What is Alzheimer’s disease?

What is Alzheimer’s disease?

Alzheimer’s disease (AD) is a debilitating disease that begins with loss of memory further leading to loss of functionality and ultimately death [1]. During the development of the disease, patients can forget their family members and may be perceived as rude and/or violent, causing pain not only to the patient but also to their loved ones. Currently, AD does not have a cure.

AD is characterised by the accumulation of a protein called Amyloid-βeta, which eventually leads to damage to neurons and brain degeneration [1]. The degeneration of the brain in turn causes the loss of memory and functionality. Amyloid-βeta starts to accumulate in the brain 20 to 30 years before the onset of symptoms. Thus, providing a window in which it is possible to act with preventative strategies to protect the brain, if the pathology is identified early.

Our group is currently working on identifying inexpensive and easy-to-use biomarkers that may be used by general practitioners for identifying people at higher risk of developing AD. The use of these biomarkers will allow early detection and allow time for preventive measures.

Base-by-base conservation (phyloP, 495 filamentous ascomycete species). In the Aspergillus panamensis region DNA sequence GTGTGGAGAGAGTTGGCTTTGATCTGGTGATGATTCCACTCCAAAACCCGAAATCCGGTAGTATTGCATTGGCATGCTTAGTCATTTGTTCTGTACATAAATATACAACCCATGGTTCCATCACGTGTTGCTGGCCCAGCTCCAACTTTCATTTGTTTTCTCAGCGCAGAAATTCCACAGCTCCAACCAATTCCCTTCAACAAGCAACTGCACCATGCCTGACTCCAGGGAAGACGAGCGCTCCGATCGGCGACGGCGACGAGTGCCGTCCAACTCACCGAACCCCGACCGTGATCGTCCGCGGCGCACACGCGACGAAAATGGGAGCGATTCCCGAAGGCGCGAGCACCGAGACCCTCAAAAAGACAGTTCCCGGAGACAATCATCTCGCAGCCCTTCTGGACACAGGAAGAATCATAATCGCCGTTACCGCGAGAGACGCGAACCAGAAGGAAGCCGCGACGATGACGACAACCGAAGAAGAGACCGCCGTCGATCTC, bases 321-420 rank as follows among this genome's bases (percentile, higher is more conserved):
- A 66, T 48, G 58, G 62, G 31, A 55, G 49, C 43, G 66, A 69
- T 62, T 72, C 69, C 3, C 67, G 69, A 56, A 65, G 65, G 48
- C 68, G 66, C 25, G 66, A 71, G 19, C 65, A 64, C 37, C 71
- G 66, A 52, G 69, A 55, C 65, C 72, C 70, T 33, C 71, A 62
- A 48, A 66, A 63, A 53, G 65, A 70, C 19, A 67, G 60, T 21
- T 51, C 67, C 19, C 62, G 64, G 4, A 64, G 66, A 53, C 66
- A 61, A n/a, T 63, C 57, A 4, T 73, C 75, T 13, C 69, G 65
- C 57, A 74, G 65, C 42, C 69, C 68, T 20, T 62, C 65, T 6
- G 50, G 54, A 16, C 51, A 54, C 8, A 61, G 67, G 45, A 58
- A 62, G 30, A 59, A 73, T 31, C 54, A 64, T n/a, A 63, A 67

We are also working on potential prevention therapies to help these people at higher risk keep healthy for longer.

References

[1] Martins, R., et al., Alzheimer's Disease: A journey from amyloid peptides and oxidative stress, to biomarker technologies and disease prevention strategies-gains from AIBL and DIAN cohort studies. 2018.

For further detailed information, or helpful resources, please check out the following organisations:

The Lions Alzheimer's Foundation- http://lionsalzheimersfoundation.com.au/

Dementia Australia-   https://www.dementia.org.au/

Alzheimer's Association- https://alz.org/

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